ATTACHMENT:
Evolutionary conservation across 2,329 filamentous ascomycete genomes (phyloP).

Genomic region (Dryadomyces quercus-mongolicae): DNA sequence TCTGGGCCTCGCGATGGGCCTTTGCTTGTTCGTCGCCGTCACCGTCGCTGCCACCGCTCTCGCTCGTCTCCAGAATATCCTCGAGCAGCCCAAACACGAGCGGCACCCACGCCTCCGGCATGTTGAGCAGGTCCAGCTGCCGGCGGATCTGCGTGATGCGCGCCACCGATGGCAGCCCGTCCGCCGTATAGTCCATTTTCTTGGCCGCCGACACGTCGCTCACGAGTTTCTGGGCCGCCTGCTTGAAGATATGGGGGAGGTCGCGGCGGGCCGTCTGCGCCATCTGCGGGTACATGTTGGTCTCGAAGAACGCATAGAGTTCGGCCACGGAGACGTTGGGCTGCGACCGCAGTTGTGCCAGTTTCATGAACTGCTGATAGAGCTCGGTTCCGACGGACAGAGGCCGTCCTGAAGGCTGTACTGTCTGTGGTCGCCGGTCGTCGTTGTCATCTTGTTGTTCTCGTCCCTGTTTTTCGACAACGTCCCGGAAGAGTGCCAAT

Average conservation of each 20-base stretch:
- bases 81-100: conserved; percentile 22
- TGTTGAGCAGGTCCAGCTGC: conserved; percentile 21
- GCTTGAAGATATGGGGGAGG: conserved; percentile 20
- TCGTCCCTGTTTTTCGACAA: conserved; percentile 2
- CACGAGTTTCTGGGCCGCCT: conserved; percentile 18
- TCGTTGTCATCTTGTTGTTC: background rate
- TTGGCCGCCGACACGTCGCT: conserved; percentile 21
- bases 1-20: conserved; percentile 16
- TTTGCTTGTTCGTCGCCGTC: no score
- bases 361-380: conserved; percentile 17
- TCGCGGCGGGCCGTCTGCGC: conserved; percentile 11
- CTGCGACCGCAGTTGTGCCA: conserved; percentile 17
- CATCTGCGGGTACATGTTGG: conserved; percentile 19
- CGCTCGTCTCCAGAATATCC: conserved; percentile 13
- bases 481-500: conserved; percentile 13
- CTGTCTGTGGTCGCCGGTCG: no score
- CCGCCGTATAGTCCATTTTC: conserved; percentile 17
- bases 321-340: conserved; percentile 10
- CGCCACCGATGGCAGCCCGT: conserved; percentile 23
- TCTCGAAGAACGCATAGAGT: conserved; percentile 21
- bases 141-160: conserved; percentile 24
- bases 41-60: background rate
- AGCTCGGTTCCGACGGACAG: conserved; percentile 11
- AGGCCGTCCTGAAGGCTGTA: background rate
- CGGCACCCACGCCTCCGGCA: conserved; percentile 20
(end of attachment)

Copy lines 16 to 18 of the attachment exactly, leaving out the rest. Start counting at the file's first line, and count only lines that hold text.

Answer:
- CATCTGCGGGTACATGTTGG: conserved; percentile 19
- CGCTCGTCTCCAGAATATCC: conserved; percentile 13
- bases 481-500: conserved; percentile 13